Was music something you didn’t really consider as career choice? Or was law school just the back-up plan?
I didn’t take music seriously in the beginning. It just kind of a hobby to me. It was something that I love doing for fun. I think the turning point was when my song ["Deeper Conversation"] got onto the radio and it got a lot of airplay. Then when I started making money from my music, that’s when I thought that I could really focus on music full time.
Where do you get the inspiration for your lyrics?
Mainly I write about life—very direct stuff. I don’t put out really poetic songs. I’m a very simple girl. I think most of the songs have a lot to do with what I’ve gone through at university and in relationships—kind of all the normal stuff people go through. But I’ve been traveling a lot and I get inspired just from seeing new things and meeting new people. I love traveling and I guess that’s part of the reason. Whenever I write a new song, it always happens when I come back from Europe or Egypt or something like that. It’s always from travelling.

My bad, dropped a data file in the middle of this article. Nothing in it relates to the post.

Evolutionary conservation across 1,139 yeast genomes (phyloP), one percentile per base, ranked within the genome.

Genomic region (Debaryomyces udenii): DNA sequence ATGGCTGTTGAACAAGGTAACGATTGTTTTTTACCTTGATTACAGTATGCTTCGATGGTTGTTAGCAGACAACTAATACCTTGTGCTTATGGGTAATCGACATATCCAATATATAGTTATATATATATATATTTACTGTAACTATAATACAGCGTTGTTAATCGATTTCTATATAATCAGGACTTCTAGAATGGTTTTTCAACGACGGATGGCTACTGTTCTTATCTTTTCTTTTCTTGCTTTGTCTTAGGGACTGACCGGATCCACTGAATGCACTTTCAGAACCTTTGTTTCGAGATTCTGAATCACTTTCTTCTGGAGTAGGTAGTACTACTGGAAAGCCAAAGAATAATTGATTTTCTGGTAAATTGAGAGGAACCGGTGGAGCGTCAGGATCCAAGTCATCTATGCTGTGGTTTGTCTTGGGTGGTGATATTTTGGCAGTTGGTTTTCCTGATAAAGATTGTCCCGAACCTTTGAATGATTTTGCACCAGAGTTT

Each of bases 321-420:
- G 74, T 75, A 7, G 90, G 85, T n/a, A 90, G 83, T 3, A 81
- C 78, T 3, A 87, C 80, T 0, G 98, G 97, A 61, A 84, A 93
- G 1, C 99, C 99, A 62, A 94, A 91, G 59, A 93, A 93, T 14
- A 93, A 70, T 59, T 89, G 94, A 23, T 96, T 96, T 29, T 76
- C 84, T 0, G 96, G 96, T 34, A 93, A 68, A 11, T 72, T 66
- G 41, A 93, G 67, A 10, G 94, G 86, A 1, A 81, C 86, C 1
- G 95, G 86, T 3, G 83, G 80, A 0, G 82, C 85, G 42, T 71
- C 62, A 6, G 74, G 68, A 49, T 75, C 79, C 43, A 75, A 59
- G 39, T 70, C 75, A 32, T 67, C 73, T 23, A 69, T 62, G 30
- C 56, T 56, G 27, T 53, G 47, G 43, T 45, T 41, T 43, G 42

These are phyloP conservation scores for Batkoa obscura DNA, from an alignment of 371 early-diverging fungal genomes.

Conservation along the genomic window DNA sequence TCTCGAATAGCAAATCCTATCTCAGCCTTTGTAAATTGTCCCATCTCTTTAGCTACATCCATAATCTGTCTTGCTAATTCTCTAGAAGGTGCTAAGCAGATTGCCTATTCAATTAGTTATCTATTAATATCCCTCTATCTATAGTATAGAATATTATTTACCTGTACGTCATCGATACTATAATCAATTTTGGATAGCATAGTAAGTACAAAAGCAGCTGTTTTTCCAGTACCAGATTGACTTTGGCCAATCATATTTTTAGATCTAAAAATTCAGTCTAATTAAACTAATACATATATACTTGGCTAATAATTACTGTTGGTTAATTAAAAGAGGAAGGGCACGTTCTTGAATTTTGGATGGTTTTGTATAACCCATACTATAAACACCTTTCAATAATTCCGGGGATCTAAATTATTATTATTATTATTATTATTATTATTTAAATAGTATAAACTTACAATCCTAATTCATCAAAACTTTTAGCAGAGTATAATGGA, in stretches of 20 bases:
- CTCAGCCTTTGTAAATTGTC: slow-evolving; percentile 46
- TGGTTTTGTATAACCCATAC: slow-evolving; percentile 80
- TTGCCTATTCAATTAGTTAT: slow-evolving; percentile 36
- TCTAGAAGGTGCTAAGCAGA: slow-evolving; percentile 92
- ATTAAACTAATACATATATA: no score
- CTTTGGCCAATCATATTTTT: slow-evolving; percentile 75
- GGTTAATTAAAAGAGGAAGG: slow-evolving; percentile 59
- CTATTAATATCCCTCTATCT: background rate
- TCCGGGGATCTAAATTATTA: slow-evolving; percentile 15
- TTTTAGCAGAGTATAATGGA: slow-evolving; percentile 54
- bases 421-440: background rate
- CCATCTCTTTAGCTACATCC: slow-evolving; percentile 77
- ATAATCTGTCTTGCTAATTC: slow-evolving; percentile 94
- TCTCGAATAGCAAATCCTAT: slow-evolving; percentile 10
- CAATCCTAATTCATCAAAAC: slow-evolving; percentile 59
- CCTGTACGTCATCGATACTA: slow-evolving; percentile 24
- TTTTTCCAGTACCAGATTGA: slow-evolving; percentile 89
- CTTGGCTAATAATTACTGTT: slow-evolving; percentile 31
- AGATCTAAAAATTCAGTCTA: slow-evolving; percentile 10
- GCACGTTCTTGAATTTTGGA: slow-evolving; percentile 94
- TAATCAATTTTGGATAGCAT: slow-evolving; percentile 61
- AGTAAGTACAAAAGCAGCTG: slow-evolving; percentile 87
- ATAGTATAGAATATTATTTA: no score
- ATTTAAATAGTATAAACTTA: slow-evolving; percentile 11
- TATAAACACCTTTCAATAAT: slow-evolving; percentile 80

After getting signed, it seems like what really rooted you to the U.S. was your collaboration with Pharrell. How did that come about?
When I got signed to the FADER Label, they got really excited about having me as their new artist. They were promoting my music everywhere. Pharrell was one of the producers who wanted to work with me so I was really lucky to be one of those people who got to work with him. I think he heard some songs from my EP [Decorate] and he loved it. We worked on a couple of tracks. It was something new to me. I was really excited to be able to work with him even though I wasn’t really into hip-hop or urban music. But it’s cool, though. I was able to open up to new ideas and working with him expanded my style. Now, I am able to work with anybody in the music industry.
Yeah and going off of that, you’re really being embraced by the hip hop world. You worked with Pharrell, Russell Simmons praises you on Twitter and Hot 97 invited you to perform on a live showcase. What do you think about being embraced by this other genre?